OHML's own Last Spike
We celebrate a historic moment in Canadian history this month with the finishing of the Canadian Pacific Railway on November 7, 1885. Although OHML is just getting going, we have our own Last Spike celebration with the completion of our Toronto Exhibit. It was fitting to have the President and CEO of VIA come for an official inspection.
A Visit from VIA
During the past month we received a number of visitors from the business community. These are people representing organizations we already have a relationship with or who are looking to be represented in our exhibits. Most noteworthy was the visit of Yves Desjardins-Siciliano, President and Chief Executive Officer of VIA Rail Canada. He was duly impressed with the progress of our exhibits and offered his assistance going forward. We also had an interesting discussion on the main differences of passenger and freight traffic in North America and Europe.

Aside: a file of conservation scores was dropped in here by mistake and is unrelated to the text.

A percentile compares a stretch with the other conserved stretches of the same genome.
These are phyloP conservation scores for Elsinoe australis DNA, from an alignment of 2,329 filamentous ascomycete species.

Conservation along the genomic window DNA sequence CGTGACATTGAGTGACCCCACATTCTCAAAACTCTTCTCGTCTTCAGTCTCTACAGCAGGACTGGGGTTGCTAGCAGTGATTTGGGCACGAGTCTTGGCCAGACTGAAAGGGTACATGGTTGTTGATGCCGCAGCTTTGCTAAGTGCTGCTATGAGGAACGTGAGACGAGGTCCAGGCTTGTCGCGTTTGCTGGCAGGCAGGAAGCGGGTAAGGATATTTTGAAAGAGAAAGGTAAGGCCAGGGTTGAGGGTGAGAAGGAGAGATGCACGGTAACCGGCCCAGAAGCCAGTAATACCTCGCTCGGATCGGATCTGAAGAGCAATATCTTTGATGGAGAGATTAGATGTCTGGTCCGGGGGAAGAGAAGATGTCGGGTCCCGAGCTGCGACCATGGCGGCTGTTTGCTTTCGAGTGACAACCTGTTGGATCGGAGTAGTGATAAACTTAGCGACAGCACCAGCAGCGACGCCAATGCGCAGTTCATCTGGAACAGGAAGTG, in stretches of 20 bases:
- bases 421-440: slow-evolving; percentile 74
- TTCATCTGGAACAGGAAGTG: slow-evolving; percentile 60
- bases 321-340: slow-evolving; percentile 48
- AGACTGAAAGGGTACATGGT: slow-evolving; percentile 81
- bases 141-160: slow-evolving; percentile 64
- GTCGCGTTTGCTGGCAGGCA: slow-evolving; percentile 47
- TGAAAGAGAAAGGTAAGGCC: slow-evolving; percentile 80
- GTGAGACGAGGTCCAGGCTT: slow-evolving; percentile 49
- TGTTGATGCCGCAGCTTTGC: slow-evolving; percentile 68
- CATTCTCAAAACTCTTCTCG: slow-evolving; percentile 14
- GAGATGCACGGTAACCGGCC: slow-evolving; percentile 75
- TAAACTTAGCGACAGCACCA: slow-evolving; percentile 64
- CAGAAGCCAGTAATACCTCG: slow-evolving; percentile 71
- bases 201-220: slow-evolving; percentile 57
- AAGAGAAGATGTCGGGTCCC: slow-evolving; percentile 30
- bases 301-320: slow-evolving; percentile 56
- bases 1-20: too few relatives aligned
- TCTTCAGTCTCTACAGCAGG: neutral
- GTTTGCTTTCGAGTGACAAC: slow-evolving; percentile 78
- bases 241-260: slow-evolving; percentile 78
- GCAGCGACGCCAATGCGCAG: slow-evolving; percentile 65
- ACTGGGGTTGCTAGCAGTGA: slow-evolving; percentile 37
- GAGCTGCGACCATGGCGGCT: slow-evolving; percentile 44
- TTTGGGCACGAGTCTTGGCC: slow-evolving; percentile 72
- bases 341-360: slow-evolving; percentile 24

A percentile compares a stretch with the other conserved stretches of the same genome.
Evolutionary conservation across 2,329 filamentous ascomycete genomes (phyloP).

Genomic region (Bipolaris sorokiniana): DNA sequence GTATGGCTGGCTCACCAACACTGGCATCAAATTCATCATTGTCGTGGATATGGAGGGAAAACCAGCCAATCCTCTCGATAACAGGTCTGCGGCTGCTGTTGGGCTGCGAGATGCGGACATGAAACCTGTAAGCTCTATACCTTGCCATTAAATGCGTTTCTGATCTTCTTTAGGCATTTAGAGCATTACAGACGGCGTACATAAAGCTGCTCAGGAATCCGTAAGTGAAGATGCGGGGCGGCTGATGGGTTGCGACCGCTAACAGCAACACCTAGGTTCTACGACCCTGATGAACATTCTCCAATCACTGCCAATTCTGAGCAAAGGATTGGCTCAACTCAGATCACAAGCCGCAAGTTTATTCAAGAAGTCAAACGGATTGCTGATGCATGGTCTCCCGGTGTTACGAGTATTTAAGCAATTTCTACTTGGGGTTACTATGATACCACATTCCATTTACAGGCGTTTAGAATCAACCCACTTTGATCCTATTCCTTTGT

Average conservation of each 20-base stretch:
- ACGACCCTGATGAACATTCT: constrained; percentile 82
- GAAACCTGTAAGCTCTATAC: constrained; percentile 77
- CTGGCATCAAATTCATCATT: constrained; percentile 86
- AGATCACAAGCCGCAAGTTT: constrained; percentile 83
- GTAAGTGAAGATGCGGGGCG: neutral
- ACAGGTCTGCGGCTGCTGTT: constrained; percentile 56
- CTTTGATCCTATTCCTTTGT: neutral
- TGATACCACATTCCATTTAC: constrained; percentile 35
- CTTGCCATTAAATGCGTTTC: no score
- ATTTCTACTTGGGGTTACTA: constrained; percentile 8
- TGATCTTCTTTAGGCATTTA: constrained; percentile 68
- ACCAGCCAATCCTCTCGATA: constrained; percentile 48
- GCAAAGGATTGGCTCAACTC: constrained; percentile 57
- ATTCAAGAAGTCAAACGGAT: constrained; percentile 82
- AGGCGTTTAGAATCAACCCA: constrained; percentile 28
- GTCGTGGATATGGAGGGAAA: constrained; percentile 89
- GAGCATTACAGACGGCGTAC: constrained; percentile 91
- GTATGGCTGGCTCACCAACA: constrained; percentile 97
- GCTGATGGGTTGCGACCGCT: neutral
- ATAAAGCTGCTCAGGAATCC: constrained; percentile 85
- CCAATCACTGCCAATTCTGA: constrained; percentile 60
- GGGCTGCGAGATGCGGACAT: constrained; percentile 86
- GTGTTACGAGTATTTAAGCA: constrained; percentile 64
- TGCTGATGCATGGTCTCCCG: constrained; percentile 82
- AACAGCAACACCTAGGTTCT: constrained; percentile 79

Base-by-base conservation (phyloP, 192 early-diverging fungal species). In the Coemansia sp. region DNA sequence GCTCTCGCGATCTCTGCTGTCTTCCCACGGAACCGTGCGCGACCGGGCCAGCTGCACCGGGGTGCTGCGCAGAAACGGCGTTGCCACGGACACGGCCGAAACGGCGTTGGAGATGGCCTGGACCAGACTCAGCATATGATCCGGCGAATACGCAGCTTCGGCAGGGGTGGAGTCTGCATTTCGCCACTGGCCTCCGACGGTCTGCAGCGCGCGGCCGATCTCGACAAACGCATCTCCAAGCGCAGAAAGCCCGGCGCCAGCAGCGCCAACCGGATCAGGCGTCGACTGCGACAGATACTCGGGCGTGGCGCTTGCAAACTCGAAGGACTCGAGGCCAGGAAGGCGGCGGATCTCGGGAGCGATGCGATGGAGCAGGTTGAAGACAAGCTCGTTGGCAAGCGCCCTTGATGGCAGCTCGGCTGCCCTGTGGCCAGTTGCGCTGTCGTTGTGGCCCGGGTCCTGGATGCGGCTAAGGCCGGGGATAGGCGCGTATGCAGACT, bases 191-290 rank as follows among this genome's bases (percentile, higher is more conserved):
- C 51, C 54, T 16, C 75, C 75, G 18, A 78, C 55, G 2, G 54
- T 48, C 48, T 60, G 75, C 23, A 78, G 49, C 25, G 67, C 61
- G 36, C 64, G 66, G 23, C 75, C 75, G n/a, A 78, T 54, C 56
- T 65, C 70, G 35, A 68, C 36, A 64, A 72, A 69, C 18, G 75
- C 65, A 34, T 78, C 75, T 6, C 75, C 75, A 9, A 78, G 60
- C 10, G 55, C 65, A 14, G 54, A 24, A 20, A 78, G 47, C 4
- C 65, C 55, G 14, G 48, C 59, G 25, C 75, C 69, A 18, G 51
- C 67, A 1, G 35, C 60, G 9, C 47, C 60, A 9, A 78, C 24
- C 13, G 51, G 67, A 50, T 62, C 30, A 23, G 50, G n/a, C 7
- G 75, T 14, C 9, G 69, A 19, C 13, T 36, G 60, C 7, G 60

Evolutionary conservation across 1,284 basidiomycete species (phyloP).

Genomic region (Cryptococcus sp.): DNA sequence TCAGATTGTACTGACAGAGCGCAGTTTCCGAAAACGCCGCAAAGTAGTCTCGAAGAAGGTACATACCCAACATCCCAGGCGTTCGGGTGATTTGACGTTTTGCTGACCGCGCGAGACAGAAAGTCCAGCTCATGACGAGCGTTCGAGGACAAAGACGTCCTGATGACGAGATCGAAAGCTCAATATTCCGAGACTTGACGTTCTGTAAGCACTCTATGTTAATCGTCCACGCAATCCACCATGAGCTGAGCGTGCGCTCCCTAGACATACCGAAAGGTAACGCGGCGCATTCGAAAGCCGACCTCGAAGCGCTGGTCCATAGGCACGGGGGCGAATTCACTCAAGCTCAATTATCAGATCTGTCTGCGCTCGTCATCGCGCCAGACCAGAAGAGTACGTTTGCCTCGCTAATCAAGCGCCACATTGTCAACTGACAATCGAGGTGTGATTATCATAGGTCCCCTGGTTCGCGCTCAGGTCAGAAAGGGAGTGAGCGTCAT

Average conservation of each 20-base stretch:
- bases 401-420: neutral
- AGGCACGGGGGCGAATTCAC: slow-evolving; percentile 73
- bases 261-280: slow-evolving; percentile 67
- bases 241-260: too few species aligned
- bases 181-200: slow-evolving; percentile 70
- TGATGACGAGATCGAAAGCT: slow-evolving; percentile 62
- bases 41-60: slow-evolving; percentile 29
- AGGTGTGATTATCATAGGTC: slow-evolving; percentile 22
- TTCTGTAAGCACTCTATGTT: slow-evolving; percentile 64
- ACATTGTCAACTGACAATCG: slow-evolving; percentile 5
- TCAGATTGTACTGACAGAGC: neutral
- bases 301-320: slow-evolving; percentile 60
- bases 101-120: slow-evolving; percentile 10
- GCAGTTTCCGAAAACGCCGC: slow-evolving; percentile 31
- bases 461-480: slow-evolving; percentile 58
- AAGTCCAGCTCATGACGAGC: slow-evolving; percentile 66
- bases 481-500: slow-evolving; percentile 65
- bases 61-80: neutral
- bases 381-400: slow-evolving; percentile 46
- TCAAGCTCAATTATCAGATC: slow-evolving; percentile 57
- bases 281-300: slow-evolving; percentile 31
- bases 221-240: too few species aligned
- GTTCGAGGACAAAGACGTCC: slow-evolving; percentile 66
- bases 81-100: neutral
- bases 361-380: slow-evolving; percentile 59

In the Press: Global TV Feature
During our open house event Saturday October 24th Global TV News interviewed David MacLean. That same evening at 6pm a 50 second feature was aired entitled: “Toronto Engineer Creates Miniature Toronto”.
Missing Friends at OHML
We had a very successful Open House in October and it had a special feature for younger visitors. There were characters which children could search for in the exhibits. Next to the four members of our Trillium Family, we had a dinosaur, six penguins traveling in a group, a flock of sheep, a woman beating a rug (animated), a sea lion, two rubber duckies, Horace the Horse, and a gaggle of geese crossing the road. It was a lot of fun for the young folk.
Our Very Own Last Spike
November 7, 1885 was a big day for the young nation of Canada which at the time was only 18 years old. That day the final spike of the Canadian Pacific Railway was driven into the tracks at Craigellachie, B.C. connecting east and west. The celebrated Last Spike photograph features Donald Alexander Smith, senior director of the CPR, doing the deed. Just off to his right is Sir Sandford Fleming, the engineer and inventor who gave the world its time zones. We want to observe this notable day in Canadian history by recreating that famous photo with our own Jean-Louis Brenninkmeijer taking the place of Smith, and engineer Dave Maclean for Fleming.